If	your terminal has one or more kinds of display attributes, these can
     be	represented in a number	of different ways.  You	should choose one dis-
     play form as standout mode, representing a	good high-contrast, easy-on-
     the-eyes format for highlighting error messages and other attention get-
     ters.  (If	you have a choice, reverse video plus half-bright is good, or
     reverse video alone.)  The	sequences to enter and exit standout mode are
     given as so and se, respectively.	If the code to change into or out of
     standout mode leaves one or even two blank	spaces or garbage characters
     on	the screen, as the TVI 912 and Teleray 1061 do,	then sg	should be
     given to tell how many characters are left.

     Codes to begin underlining	and end	underlining can	be given as us and ue,
     respectively.  Underline mode change garbage is specified by ug, similar
     to	sg.  If	the terminal has a code	to underline the current character and
     move the cursor one position to the right,	such as	the Microterm Mime,
     this can be given as uc.

     Other capabilities	to enter various highlighting modes include mb (blink-
     ing), md (bold or extra bright), mh (dim or half-bright), mk (blanking or
     invisible text), mp (protected), mr (reverse video), me (turn off all
     attribute modes), as (enter alternate character set mode),	and ae (exit
     alternate character set mode).  Turning on	any of these modes singly may
     or	may not	turn off other modes.

     If	there is a sequence to set arbitrary combinations of mode, this	should
     be	given as sa (set attributes), taking 9 parameters.  Each parameter is
     either 0 or 1, as the corresponding attributes is on or off.  The 9
     parameters	are, in	order: standout, underline, reverse, blink, dim, bold,
     blank, protect, and alternate character set.  Not all modes need be sup-
     ported by sa, only	those for which	corresponding attribute	commands
     exist.  (It is unlikely that a termcap-using program will support this
     capability, which is defined for compatibility with terminfo.)

     Terminals with the	``magic	cookie'' glitches (sg and ug), rather than
     maintaining extra attribute bits for each character cell, instead deposit
     special ``cookies'', or ``garbage characters ,,'' when they receive mode-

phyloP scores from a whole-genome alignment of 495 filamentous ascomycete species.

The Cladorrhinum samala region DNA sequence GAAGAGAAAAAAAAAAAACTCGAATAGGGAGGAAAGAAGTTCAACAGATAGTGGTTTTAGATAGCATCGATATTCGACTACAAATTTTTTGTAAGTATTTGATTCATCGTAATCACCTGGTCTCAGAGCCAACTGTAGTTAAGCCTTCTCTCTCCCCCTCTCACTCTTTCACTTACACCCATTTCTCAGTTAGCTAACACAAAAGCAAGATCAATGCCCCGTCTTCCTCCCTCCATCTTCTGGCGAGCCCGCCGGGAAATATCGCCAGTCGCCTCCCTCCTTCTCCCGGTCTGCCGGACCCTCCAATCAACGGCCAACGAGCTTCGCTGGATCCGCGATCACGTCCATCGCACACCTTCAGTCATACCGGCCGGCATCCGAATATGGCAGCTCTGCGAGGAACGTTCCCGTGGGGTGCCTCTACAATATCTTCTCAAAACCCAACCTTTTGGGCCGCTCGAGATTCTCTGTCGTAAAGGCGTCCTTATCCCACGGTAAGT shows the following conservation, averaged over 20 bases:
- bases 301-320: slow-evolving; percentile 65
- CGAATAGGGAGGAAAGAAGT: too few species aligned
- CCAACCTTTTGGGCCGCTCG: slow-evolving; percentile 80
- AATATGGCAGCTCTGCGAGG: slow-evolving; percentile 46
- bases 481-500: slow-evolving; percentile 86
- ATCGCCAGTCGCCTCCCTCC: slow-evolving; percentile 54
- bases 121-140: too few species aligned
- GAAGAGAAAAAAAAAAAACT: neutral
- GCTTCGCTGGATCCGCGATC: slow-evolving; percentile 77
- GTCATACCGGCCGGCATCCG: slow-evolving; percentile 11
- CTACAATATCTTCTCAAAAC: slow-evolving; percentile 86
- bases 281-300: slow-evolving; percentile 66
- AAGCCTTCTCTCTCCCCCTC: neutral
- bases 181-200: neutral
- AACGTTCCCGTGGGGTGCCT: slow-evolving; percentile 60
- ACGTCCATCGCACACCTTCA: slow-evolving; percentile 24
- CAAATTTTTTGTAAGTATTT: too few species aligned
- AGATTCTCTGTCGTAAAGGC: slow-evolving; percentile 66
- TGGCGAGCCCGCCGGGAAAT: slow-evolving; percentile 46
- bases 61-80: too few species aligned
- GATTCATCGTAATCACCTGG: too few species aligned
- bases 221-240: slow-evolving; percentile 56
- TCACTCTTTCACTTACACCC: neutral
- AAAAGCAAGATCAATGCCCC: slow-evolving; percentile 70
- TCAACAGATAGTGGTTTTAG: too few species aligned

setting sequences,	which affect the display algorithm.

     Some terminals, such as the Hewlett-Packard 2621, automatically leave
     standout mode when	they move to a new line	or when	the cursor is
     addressed.	 Programs using	standout mode should exit standout mode	on
     such terminals before moving the cursor or	sending	a newline.  On termi-
     nals where	this is	not a problem, the ms capability should	be present to
     say that this overhead is unnecessary.

     If	the terminal has a way of flashing the screen to indicate an error
     quietly (a	bell replacement), this	can be given as	vb; it must not	move
     the cursor.

     If	the cursor needs to be made more visible than normal when it is	not on
     the bottom	line (to change, for example, a	non-blinking underline into an
     easier-to-find block or blinking underline), give this sequence as	vs.
     If	there is a way to make the cursor completely invisible,	give that as
     vi.  The capability ve, which undoes the effects of both of these modes,
     should also be given.

     If	your terminal correctly	displays underlined characters (with no	spe-
     cial codes	needed)	even though it does not	overstrike, then you should
     give the capability ul.  If overstrikes are erasable with a blank,	this
     should be indicated by giving eo.

     If	the terminal has a keypad that transmits codes when the	keys are
     pressed, this information can be given.  Note that	it is not possible to
     handle terminals where the	keypad only works in local mode	(this applies,
     for example, to the unshifted Hewlett-Packard 2621	keys).	If the keypad
     can be set	to transmit or not transmit, give these	codes as ks and	ke.
     Otherwise the keypad is assumed to	always transmit.  The codes sent by
     the left-arrow, right-arrow, up-arrow, down-arrow,	and home keys can be
     given as kl, kr, ku, kd, and kh, respectively.  If	there are function
     keys such as f0, f1, ..., f9, the codes they send can be given as k0, k1,
     k9.  If these keys	have labels other than the default f0 through f9, the
     labels can	be given as l0,	l1, l9.	 The codes transmitted by certain
     other special keys	can be given: kH (home down), kb (backspace), ka
     (clear all	tabs), kt (clear the tab stop in this column), kC (clear
     screen or erase), kD (delete character), kL (delete line),	kM (exit
     insert mode), kE (clear to	end of line), kS (clear	to end of screen), kI
     (insert character or enter	insert mode), kA (insert line),	kN (next
     page), kP (previous page),	kF (scroll forward/down), kR (scroll back-
     ward/up), and kT (set a tab stop in this column).	In addition, if	the
     keypad has	a 3 by 3 array of keys including the four arrow	keys, then the
     other five	keys can be given as K1, K2, K3, K4, and K5.  These keys are
     useful when the effects of	a 3 by 3 directional pad are needed.  The
     obsolete ko capability formerly used to describe ``other''	function keys
     has been completely supplanted by the above capabilities.

     The ma entry is also used to indicate arrow keys on terminals that	have
     single-character arrow keys.  It is obsolete but still in use in version
     2 of vi which must	be run on some minicomputers due to memory limita-
     tions.  This field	is redundant with kl, kr, ku, kd, and kh.  It consists
     of	groups of two characters.  In each group, the first character is what
     an	arrow key sends, and the second	character is the corresponding vi com-
     mand.  These commands are h for kl, j for kd, k for ku, l for kr, and H
     for kh.  For example, the Mime would have ``ma=^Hh^Kj^Zk^Xl'' indicating
     arrow keys	left (^H), down	(^K), up (^Z), and right (^X).	(There is no
     home key on the Mime.)

   Tabs	and Initialization
     If	the terminal needs to be in a special mode when	running	a program that